There are several kinds of welding techniques and processes that Marlin applies to its custom wire forms—the most common being arc welding processes (like MIG welding and TIG welding) and resistance welding. While both processes involve the use of electricity to help join two pieces of metal, there are a couple of differences between the two.
For example, arc welding processes often use a filler material to join two workpieces together, while resistance welding does not. In resistance welding, pressure is a major factor in the completion of a weld, while arc welding doesn’t rely on this as much.
Like any other manufacturing process, resistance welding can, if handled incorrectly, result in defects in the final workpiece. However, despite the need for precise control of electricity, weld timing, and pressure, resistance welding remains Marlin’s preferred method for joining stainless steel workpieces together.
Because, despite the relative difficulty of the process, there are some key benefits for using resistance welding on stainless steel:
What is Resistance Welding?
Resistance welding is an electrical welding process where two workpieces are held together as a current is passed through them. The heat to join the workpieces is created by their resistance to the electrical current being passed through them.
By pressing the two workpieces together during the welding process, they can be joined permanently—though care needs to be taken with the amount of pressure applied and how the long the flow of electricity is maintained.
Resistance Welding Benefits
- Precise, Mess-Free Welds. A common issue with many welds that use filler materials is that the filler material can pop and splatter during the welding process—creating an unsightly sharp or burr that has to be smoothed out later. Resistance welding doesn’t use filler. So, when joining two pieces of stainless steel, there’s much less risk of weld spatter (as long as the welded joint isn’t drastically overheated).
- Faster Welding of Stainless Steel. One of the interesting things about stainless steel is that most formulations of it have a fairly high electrical resistance. Because resistance welding works by passing electricity through a material and generating heat by resistance, stainless steel tends to get up to weld temperature very quickly. This allows resistance welds to be completed incredibly fast—for example, Marlin’s IDEAL welding machine can complete a weld in two milliseconds (i.e. 2/1,000 of a second).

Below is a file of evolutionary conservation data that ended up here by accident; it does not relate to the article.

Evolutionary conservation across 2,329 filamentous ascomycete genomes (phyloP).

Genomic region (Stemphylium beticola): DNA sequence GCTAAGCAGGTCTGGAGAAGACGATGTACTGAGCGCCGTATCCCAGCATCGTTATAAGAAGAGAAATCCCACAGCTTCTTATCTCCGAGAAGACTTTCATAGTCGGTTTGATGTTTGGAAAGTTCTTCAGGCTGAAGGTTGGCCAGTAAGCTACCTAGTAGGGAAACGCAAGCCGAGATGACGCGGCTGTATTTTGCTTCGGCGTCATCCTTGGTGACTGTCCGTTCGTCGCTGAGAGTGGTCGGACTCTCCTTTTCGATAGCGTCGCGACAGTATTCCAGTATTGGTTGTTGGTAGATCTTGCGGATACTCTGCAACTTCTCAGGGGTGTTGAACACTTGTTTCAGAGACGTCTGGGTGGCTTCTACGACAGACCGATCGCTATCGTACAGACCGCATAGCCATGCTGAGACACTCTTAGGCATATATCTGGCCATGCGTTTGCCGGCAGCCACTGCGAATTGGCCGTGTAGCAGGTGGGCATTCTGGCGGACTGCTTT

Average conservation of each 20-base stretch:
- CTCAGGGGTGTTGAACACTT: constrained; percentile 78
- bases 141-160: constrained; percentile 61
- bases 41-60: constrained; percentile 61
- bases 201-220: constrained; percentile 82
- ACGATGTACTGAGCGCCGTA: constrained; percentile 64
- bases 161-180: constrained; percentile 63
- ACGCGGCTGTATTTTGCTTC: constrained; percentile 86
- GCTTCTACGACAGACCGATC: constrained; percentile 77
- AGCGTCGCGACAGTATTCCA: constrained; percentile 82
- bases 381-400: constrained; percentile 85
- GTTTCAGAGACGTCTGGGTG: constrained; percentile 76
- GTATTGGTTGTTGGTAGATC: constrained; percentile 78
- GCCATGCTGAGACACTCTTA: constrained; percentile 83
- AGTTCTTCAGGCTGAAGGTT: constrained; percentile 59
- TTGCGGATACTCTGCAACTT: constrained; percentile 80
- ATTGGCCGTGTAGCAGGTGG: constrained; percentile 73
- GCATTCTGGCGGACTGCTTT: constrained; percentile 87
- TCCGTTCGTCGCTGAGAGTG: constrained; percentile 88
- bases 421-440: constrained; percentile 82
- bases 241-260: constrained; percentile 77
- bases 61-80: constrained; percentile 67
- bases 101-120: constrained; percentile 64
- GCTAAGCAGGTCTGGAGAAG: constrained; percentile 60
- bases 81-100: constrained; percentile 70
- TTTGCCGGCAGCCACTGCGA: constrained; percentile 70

- Reduced Discoloration at the Weld Site. Because resistance welding can be so fast (when controlled with a medium-frequency direct current welding controller), the heat from the weld doesn’t have as much of a chance to spread. This minimizes the risk of burns and discoloration around the weld site.
- Elimination of Bowing. When a workpiece is kept hot for too long, it can start to lose shape, bowing around the site of the weld. So, another benefit of lightning-fast welding processes like resistance welding of stainless steel is that these deformities are largely eliminated—the metal doesn’t stay hot long enough to bow.
- No Need to Worry about Flux/Filler. Resistance welding doesn’t use filler material at all. Because of this, there’s no reason to worry about having to continuously supply filler, or to stop the machine to refill it. Additionally, resistance welding, unlike arc welding, doesn’t need shielding gases. This lack of dependence on consumable materials ensures that a resistance welding machine can operate at peak capacity all day without interruption.
Have questions about welding custom wire forms? Reach out to the Marlin Steel team to get answers. Marlin’s mechanical engineers have years of experience in helping manufacturers by designing the perfect custom metal forms for their needs.